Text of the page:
Some examples that affect ATM cost-effectiveness performance are illustrated in Figure 5.2.

The operational conditions, such as the traffic patterns the ANSP has to deal with, are determined by decisions made by airports, airlines, and especially, flying travellers.

Operational conditions include a number of factors, summarised in Figure 5.3.

Figure 5.3: Operational conditions

Operational conditions undoubtedly have a direct impact on cost-effectiveness performance, although the extent and magnitude of the impact is not straightforward to isolate.

The institutional and governance arrangements for ANS in a particular country are set in place by the policies and specific aviation laws of each country. These factors are exogenous to the ANSP but decision-making concerning some of them is largely driven by national aviation policy-makers. Some of these factors relate to international requirements such as those imposed by ICAO, EUROCONTROL and the Single European Sky. These policies at State and European level are subject to changes given strategic objectives for the sector.

Figure 5.4 provides a list of such factors, relating to:

  • the way ANS is regulated;
  • the institutional structure surrounding ANS, the ANSP ownership and control structure; and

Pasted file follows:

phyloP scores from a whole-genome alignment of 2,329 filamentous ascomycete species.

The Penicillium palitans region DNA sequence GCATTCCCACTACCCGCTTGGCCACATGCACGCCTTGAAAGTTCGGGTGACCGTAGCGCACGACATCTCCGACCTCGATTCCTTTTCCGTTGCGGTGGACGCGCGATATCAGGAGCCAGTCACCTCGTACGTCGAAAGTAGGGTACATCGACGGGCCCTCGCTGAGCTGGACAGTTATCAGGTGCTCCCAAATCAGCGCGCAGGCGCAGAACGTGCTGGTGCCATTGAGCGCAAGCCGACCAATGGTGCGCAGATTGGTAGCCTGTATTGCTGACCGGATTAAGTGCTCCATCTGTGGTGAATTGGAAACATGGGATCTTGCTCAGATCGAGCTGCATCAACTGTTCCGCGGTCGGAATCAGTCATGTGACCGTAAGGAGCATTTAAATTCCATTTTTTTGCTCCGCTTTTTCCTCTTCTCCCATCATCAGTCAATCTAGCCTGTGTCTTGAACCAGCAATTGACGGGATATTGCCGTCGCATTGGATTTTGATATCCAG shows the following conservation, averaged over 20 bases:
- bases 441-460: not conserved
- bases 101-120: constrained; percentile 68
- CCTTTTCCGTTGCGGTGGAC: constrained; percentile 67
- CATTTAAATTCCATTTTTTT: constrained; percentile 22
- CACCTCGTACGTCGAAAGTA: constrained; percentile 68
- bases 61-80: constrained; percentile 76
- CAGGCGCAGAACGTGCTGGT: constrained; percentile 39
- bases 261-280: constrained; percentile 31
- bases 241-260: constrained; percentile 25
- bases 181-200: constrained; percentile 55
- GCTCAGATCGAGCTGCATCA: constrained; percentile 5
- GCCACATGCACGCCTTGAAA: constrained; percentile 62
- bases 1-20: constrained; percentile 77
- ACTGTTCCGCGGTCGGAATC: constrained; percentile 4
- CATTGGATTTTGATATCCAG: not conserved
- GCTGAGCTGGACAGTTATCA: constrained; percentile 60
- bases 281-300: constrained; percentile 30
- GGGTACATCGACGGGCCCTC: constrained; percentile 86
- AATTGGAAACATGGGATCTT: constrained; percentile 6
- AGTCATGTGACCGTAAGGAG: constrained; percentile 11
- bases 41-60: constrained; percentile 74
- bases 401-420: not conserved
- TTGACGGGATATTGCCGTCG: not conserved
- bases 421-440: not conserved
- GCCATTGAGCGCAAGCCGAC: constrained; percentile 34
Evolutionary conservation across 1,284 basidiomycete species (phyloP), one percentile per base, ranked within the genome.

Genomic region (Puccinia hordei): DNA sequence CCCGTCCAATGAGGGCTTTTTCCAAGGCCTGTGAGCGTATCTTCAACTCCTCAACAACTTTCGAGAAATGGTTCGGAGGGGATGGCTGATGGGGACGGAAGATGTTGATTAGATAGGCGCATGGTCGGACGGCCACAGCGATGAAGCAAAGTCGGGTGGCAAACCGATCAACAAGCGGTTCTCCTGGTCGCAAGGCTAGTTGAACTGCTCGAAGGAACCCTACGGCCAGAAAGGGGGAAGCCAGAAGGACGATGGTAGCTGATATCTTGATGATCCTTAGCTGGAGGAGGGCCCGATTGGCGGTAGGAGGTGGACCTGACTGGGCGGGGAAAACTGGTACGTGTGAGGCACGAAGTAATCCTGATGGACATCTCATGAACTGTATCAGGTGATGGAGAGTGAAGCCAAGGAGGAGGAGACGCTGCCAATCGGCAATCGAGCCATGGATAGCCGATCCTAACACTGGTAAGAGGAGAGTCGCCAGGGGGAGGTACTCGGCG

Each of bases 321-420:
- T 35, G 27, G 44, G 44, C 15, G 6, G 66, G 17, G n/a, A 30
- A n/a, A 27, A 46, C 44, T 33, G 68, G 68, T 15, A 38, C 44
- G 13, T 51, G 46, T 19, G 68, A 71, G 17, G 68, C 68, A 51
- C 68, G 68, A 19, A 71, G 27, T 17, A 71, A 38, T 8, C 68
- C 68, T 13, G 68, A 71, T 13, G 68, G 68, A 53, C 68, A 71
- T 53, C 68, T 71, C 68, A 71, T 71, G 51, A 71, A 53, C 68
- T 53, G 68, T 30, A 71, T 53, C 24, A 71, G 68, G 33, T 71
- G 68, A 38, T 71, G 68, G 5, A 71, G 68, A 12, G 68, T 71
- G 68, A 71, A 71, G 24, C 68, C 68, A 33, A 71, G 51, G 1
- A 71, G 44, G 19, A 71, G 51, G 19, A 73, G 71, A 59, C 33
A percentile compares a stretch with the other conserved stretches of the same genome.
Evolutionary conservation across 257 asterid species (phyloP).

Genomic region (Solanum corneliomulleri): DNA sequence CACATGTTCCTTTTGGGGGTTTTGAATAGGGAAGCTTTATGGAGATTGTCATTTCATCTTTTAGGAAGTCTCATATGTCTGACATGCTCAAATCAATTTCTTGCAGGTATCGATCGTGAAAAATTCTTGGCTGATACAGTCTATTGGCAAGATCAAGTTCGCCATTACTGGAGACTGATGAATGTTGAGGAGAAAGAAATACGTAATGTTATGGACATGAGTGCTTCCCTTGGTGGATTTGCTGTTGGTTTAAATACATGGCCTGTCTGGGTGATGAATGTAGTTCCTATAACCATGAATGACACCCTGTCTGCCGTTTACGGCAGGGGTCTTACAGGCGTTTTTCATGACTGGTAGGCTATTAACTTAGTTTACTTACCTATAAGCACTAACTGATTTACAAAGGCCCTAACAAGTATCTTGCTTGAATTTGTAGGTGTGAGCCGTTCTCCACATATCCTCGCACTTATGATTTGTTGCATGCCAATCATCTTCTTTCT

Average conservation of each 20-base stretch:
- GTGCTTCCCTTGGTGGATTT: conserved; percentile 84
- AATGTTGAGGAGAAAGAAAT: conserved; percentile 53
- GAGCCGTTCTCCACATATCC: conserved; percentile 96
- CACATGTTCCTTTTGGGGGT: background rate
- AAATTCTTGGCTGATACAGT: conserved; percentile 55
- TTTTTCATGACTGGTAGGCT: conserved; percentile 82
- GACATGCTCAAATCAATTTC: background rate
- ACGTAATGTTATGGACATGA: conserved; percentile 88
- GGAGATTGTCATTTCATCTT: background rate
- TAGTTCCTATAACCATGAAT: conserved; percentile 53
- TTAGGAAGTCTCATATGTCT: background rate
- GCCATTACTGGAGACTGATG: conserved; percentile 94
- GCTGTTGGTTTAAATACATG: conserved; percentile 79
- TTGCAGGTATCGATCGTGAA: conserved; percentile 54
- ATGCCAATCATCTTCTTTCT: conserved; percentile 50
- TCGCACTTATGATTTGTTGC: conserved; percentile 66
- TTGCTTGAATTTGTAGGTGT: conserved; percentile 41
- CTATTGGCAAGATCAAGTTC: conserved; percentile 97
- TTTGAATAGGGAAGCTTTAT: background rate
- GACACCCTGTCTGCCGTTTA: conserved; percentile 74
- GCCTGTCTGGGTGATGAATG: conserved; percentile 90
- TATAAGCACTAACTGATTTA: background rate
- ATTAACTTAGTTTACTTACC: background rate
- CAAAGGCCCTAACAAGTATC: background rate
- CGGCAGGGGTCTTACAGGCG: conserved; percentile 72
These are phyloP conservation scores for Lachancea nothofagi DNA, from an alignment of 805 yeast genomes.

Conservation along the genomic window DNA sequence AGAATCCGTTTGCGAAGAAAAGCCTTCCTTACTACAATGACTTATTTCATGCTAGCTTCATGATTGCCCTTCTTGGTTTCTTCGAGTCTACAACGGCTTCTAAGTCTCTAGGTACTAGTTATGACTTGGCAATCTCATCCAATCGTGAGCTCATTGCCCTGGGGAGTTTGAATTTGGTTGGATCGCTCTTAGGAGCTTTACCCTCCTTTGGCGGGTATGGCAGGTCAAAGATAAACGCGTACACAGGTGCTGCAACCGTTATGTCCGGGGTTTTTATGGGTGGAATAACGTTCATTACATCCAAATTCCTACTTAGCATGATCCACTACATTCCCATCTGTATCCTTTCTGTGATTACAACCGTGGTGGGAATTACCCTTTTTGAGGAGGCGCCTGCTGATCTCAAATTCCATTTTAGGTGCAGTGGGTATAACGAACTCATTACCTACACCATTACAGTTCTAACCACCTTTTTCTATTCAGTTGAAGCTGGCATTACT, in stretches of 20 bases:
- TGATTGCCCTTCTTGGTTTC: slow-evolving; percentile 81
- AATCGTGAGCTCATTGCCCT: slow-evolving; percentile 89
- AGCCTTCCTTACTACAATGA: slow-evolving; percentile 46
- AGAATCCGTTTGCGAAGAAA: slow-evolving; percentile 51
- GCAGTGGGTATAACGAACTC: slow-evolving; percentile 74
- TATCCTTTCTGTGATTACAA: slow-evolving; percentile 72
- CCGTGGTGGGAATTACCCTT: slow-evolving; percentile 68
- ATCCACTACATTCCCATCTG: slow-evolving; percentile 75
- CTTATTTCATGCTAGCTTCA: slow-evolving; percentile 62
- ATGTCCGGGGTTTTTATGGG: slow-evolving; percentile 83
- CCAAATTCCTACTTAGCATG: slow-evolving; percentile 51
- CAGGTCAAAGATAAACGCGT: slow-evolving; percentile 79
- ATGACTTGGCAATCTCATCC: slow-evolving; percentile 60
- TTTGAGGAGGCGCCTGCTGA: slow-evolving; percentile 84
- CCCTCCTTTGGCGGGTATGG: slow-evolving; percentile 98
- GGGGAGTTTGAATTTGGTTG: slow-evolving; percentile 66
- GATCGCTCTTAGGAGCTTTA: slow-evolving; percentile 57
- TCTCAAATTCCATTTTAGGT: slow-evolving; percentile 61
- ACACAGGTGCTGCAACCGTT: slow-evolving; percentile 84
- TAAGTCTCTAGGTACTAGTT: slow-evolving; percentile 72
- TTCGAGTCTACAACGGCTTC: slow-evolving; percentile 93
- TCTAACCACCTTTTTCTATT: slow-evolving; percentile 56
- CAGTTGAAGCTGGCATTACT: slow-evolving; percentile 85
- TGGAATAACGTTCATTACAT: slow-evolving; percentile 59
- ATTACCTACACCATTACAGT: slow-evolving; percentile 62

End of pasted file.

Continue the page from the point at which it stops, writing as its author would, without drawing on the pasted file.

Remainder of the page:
• the civil/military arrangements.

Figure 5.4: Institutional & governance arrangements

It is generally considered that institutional and governance arrangements will not affect ATM cost-effectiveness directly; rather they act as influences or constraints affecting endogenous factors (such as the overall business objectives, the internal organisation, and the operational setup between civil and military).

5.3 Endogenous factors

In principle, once the impact of all exogenous factors has been allowed for, the performance differences that remain should comprise residual inefficiency which lowers performance below that obtained by best practice. Such residual inefficiency arises from a number of endogenous factors, under the direct control of ANSPs.